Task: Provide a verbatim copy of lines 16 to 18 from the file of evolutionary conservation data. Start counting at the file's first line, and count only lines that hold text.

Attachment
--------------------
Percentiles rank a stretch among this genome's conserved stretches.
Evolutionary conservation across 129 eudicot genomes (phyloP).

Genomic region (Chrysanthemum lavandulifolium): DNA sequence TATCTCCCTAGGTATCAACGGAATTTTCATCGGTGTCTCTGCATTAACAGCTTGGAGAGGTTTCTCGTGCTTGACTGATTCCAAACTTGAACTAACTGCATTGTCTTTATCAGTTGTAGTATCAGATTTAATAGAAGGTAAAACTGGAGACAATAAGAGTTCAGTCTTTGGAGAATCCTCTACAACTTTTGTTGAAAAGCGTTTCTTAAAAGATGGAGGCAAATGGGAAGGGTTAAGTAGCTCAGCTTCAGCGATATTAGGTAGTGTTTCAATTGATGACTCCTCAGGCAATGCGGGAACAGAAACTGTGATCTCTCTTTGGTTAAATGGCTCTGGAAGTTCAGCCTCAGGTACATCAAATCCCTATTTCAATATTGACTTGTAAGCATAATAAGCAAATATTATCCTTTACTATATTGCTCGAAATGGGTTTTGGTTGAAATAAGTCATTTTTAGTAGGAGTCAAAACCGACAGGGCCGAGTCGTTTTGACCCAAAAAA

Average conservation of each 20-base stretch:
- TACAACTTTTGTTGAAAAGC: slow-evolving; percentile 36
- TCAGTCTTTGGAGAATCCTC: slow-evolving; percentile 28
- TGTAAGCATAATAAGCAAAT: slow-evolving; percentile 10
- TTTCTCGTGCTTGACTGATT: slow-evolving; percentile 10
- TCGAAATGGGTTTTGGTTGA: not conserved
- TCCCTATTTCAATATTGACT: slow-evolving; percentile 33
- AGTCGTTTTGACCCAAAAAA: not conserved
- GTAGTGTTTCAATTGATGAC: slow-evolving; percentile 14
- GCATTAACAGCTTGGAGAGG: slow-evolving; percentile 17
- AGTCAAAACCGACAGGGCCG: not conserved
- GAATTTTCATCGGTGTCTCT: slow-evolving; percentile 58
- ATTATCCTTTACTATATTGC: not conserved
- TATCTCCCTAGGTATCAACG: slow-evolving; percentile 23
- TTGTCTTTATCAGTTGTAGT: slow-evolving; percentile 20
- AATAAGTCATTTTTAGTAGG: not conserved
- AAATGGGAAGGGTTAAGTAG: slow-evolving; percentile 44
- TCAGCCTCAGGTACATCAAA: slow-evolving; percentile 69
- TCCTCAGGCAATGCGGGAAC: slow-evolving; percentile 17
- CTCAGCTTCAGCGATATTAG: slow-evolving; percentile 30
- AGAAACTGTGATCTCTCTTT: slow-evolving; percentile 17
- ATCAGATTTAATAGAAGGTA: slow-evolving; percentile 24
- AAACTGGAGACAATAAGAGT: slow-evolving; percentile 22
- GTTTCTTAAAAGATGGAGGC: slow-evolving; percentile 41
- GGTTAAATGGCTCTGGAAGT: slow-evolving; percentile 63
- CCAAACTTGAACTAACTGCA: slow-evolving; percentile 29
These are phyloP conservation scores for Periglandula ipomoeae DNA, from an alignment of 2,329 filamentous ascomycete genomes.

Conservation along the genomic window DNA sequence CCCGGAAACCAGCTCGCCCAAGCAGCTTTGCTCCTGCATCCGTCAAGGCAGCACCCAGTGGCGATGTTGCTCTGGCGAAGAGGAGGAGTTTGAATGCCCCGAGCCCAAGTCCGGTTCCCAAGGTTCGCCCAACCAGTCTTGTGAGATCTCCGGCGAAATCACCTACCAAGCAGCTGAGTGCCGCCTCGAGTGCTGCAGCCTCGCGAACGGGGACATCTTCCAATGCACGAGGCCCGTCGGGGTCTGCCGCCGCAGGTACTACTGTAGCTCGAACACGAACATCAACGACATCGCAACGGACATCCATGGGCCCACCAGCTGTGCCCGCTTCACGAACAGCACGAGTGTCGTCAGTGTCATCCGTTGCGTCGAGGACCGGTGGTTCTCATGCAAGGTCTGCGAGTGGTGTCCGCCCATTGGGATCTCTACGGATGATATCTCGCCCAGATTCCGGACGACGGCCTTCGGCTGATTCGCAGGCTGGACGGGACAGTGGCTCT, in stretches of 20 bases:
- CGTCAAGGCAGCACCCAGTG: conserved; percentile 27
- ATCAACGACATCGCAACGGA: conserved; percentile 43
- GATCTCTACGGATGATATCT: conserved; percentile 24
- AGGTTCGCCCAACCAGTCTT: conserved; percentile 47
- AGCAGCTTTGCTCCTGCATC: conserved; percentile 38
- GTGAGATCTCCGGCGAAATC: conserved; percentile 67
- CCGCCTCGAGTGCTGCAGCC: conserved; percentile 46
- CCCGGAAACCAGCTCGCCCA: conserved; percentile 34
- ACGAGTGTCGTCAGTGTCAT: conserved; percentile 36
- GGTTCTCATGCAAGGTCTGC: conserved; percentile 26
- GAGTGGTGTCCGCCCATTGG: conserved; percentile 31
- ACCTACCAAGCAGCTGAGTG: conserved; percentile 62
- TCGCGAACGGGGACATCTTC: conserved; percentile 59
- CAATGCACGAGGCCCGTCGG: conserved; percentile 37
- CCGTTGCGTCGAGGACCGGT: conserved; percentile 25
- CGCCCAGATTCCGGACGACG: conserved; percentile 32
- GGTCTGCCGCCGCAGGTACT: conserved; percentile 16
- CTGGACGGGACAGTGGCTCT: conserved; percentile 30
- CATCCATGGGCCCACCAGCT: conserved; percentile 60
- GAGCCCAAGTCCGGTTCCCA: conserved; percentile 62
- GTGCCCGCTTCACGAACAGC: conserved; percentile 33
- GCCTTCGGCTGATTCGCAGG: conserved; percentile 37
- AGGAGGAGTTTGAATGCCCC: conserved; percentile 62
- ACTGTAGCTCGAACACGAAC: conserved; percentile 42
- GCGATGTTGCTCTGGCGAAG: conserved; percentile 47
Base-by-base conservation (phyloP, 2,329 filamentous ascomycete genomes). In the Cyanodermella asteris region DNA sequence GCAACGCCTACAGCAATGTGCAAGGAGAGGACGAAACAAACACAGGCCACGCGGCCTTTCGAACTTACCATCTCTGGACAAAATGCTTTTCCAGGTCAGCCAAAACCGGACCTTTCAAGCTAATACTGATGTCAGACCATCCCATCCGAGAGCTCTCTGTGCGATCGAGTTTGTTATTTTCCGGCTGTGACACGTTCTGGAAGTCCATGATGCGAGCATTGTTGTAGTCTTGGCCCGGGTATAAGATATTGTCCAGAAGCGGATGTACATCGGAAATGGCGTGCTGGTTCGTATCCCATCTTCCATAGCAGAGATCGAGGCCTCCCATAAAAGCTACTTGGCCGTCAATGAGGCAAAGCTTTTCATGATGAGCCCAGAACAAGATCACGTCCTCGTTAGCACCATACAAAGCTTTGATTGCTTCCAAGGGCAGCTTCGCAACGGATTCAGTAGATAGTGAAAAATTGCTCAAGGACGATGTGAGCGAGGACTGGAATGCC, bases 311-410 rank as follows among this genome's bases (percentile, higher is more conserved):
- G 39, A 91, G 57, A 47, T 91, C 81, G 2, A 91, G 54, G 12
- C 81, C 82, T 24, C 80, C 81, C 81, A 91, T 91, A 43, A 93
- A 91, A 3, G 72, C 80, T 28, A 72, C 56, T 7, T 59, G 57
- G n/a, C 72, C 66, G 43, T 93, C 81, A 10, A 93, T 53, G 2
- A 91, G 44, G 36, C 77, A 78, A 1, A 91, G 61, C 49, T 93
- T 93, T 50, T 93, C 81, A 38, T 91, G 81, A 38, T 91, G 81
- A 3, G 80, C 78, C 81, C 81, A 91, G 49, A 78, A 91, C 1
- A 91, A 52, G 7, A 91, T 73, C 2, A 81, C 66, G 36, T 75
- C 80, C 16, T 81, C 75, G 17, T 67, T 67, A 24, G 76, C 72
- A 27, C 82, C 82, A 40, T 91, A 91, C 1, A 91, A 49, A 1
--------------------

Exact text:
- ATTATCCTTTACTATATTGC: not conserved
- TATCTCCCTAGGTATCAACG: slow-evolving; percentile 23
- TTGTCTTTATCAGTTGTAGT: slow-evolving; percentile 20